Yahoo has agreed to acquire Tumblr for $1.1 billion.
Founded in February 2007, Tumblr hosts 108.6 million blogs, many of which emphasize images and .gifs over written content. While Tumblr does earn some money from advertising, its creators haven’t tried to plaster it with ads in the same manner as, say, MySpace. “We’re pretty opposed to advertising,” Tumblr founder David Karp said in a 2010 interview with The Los Angeles Times. “It really turns our stomachs.”
But Yahoo is a major corporation with a need to monetize its assets in a way that makes its shareholders happy, leaving open the question of whether it’ll alter Tumblr’s DNA in order to make the latter more of a significant cash generator. At least for the moment, Yahoo seems content to leave its new property alone. “Per the agreement and our promise not to screw it up, Tumblr will be independently operated as a separate business,” read Yahoo’s press release. “The product, service and brand will continue to be defined and developed separately with the same Tumblr irreverence, wit, and commitment to empower creators.”
David Karp will remain as CEO. In a statement included with the press release, he wrote:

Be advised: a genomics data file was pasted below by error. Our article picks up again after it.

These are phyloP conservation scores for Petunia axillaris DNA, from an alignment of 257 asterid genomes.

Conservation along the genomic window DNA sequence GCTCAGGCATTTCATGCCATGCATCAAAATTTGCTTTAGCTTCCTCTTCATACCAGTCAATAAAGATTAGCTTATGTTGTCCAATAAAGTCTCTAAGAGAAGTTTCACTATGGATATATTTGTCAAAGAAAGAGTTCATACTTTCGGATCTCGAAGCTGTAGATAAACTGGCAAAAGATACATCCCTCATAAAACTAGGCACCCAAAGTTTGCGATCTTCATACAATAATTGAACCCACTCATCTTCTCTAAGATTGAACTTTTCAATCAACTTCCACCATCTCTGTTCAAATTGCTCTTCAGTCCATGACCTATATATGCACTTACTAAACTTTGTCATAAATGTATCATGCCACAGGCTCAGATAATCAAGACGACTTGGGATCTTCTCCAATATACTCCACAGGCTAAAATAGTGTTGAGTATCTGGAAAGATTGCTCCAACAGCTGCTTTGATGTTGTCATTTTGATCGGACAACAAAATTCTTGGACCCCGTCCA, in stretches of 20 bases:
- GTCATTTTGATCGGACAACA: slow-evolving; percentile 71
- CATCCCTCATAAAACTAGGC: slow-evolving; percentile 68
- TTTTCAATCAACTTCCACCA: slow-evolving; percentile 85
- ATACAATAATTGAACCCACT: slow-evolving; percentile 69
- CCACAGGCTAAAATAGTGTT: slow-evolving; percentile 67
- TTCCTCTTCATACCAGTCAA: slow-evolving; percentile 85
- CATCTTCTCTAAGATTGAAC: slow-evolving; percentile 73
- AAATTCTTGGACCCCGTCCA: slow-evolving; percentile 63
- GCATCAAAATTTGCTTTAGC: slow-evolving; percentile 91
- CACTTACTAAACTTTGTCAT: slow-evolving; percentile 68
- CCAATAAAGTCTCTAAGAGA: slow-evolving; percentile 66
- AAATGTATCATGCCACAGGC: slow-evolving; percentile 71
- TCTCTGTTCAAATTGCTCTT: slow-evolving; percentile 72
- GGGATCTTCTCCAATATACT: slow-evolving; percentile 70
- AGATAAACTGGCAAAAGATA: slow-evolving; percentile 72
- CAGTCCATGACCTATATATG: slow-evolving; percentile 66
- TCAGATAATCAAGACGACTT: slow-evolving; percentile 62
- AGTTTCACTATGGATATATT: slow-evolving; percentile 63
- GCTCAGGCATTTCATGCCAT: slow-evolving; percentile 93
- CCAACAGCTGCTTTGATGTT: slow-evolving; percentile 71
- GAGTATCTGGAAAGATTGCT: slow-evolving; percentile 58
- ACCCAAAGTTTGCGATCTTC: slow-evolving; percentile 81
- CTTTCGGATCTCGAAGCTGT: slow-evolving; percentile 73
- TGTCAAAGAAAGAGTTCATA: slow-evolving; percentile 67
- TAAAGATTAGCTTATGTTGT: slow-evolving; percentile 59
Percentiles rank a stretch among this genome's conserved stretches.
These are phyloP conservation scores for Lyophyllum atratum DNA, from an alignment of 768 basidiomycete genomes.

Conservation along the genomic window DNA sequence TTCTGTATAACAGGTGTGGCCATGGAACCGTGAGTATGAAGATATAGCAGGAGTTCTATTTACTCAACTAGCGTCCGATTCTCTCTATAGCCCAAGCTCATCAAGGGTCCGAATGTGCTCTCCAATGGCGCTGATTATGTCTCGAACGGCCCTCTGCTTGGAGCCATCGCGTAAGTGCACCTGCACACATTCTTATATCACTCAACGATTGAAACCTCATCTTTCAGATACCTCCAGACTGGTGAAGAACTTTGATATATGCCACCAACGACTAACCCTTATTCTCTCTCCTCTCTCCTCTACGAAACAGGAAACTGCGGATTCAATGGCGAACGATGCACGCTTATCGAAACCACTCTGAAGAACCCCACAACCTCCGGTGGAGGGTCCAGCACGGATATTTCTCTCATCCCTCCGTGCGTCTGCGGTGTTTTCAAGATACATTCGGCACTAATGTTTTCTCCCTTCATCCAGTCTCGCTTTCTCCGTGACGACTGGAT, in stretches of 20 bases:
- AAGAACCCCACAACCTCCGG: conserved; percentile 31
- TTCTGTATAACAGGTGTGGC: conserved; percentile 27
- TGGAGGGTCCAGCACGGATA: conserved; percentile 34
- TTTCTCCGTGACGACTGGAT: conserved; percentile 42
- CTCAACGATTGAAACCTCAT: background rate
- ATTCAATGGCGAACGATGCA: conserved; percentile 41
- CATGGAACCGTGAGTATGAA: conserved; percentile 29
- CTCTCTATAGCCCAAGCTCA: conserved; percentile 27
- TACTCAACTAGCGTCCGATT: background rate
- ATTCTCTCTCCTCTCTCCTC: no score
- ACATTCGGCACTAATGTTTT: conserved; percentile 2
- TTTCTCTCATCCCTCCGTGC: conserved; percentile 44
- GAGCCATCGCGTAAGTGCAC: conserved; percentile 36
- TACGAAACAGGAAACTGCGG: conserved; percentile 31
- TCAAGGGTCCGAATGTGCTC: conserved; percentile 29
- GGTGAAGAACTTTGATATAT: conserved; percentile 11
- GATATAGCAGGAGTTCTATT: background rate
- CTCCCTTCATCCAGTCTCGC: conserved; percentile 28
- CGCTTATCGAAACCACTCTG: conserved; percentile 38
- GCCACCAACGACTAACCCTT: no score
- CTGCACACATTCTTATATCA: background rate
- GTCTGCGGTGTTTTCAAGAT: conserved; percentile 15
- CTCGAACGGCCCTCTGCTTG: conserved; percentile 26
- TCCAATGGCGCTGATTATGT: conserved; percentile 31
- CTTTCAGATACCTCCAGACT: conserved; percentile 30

“Our team isn’t changing. Our roadmap isn’t changing. And our mission—to empower creators to make their best work and get it in front of the audience they deserve—certainly isn’t changing. But we’re elated to have the support of Yahoo! and their team who share our dream to make the Internet the ultimate creative canvas.”
Yahoo plans on layering its “personalization and search infrastructure” into Tumblr, although the exact nature of that integration remains unclear; Tumblr blogs will also end up in Yahoo’s broader media network. And yes, according to the press release, Yahoo and Tumblr will apparently collaborate on “seamless” advertising. The transaction is expected to close in the second half of 2013.
Yahoo has a history of making high-profile acquisitions that subsequently implode. Back in 1999, it paid over $3 billion for GeoCities, another blogging network that it eventually shut down after years of failing to update the property. In 2005, it acquired popular photo-sharing Website Flickr, which it likewise allowed to languish and die. That same year it bought Delicious, a popular Webpage-bookmarking site, and did exactly nothing with it.
So when Yahoo starts off its Tumblr press release with a promise not to screw things up, it’s a self-deprecating nod toward all that history. New Yahoo CEO Marissa Mayer has been on a bit of a buying spree of late, snatching up startups such as Summly in an attempt to make her company “cool” and relevant. The Tumblr acquisition is obviously a big play in that direction—but it remains to be seen whether Yahoo can avoid wrecking it.